For Stephen Weinstein, the southernmost blocks of Calvert, Light and Charles streets on the outskirts of the glittering Inner Harbor are a diamond in the rough, an under-appreciated jewel of commercial real estate.
Encore Books recently opened on the corner of Calvert and Lombard streets as proof that the area remains viable for retail. Nearby, the 28-story addition to the IBM building and the construction of the 30-story Commerce Place tower add to the area's sense of potential.
But a short distance away the Rage, a bar that had male strippers as its featured performers last week, betrays a more tawdry side of commerce along these corridors. The police officers who once directed traffic and patrolled the area are gone, replaced by professional crossing guards. The crosswalks are commanded by vigilant and uncompromising meter maids.
For now, the imperfections are more than Weinstein is accustomed to but not so bad that he can walk away. Unlike many other retailers who have abandoned the city, Weinstein says he is determined to stay in the store his father and a partner established more than 50 years ago.
That store, Dahne & Weinstein jewelers in the first block of S. Calvert St., is one of the most exclusive of its kind in the Baltimore area.
Last month, Dahne & Weinstein opened a Baltimore County location on Falls Road, a move that Weinstein says he resisted for years. The 3,100-square-foot showroom at the Greenspring Inn was designed by Baltimore interior designer Nancy Foreman to have the low-key elegance of a Madison Avenue salon.
The less stately, yet more established downtown store will remain.
Still, it's no wonder Weinstein feels conflicted. He's accustomed to the very best.
The only Baltimore-area store to carry Tiffany's jewelry and Chanel timepieces, Dahne & Weinstein occupies a rarefied niche among independent jewelry stores.
The shop's Jean Vitau pens, featured on the inside cover of the October issue of Town & Country magazine, start at $3,000 and sparkle in sapphire, diamond, peridot and ruby, arranged in the shapes of tropical fish.
A Van Cleef and Arpels ring, with 60-carat aquamarine, is a $60,000 colossus from an estate. Of course, if you don't like something previously owned, the store's Kurt Wayne-designed sapphire and diamond necklace is a $178,000, never-worn eye blinder. "You could make the same piece for half the price, but it would be like putting a Chevrolet engine in a Rolls Royce," Weinstein comments. The novice rarely questions.
The doors to Dahne & Weinstein are locked even when the store is open, a precaution against robbers and drug dealers. Visitors are buzzed in. It is the price of being an urban entrepreneur -- with extremely expensive merchandise.
Still, Weinstein says, "the city is great."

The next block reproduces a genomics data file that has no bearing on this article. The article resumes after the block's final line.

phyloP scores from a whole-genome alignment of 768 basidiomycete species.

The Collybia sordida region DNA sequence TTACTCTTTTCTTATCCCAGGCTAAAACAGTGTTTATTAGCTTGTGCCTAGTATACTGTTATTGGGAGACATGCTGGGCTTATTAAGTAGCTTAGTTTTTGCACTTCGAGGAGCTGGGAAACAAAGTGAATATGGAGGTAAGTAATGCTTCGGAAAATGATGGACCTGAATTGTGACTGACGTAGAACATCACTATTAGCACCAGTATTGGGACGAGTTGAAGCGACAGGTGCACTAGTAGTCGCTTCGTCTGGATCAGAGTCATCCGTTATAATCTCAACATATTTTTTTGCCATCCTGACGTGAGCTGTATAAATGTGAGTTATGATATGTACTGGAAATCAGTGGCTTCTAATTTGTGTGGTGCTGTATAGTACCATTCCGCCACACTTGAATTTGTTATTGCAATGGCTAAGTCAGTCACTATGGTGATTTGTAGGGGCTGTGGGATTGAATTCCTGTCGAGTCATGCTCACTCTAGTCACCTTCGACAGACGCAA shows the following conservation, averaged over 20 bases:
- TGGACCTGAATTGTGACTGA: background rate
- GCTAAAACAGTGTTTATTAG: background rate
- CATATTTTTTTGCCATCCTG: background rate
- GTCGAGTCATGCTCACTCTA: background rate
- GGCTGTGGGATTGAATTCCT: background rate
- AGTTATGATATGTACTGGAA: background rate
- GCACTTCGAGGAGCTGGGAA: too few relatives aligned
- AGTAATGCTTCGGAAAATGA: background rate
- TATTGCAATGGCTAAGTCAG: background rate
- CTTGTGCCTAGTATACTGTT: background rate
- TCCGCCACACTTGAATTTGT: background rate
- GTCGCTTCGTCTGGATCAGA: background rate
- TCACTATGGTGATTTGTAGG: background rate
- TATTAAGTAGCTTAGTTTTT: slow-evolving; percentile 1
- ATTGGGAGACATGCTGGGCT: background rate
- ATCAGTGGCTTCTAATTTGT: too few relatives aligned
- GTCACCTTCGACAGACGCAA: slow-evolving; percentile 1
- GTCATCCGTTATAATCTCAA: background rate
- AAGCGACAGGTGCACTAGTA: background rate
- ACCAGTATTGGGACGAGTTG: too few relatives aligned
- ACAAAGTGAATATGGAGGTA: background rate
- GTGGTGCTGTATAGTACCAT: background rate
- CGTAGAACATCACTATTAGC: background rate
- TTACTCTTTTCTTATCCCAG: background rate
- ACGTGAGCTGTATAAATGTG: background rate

"I enjoy being downtown more than I enjoy being out at Greenspring Valley," he says. "There are more restaurants, I can go watch the boats in the harbor. Downtown is vibrant and alive.
"But it's got problems," he adds.
Principal among them is a may or who appears indifferent to downtown problems, he says.
Mayor Kurt L. Schmoke, who made it a campaign pledge to focus more attention on the city's schools and neighborhoods, has hurt downtown by taking police officers off the streets and by not addressing the area's parking problems, Weinstein says.
"You don't improve the living conditions of the poor by destroying your business base," says Weinstein, arguing that the jobs provided by downtown business are the great equalizer between the haves and have-nots.
"When you have a kid that needs work and that kid can get a job downtown, then he has an opportunity to become an elitist, too," he says.
Schmoke, he adds, is missing an opportunity to expand on the success of the Inner Harbor by turning the southern portions of Calvert, St. Paul and Charles streets into an exclusive business district, for high-end stores and their clientele.
"Part of the city's business base should be the high end," Weinstein explains. "It shouldn't be all McDonald's and Polack Johnnies."
Rachel Edds, deputy director for city planning, says the best strategy for helping downtown retail is for the city to continue its support of downtown office development.
"What the city can do is focus on those economic development activities that will attract and maintain office employment, tourists and visitors business, all of which then stimulates retail," she says.
Weinstein is optimistic. "There's something called critical mass, and the critical mass for progress in the city is there," he says.
There's one other reason for Weinstein to remain. He owns the five-story building Dahne & Weinstein occupies. Other shops lease space on the ground floor and five jewelry makers are on the upper levels. In the end, his building may be the most priceless gem of all.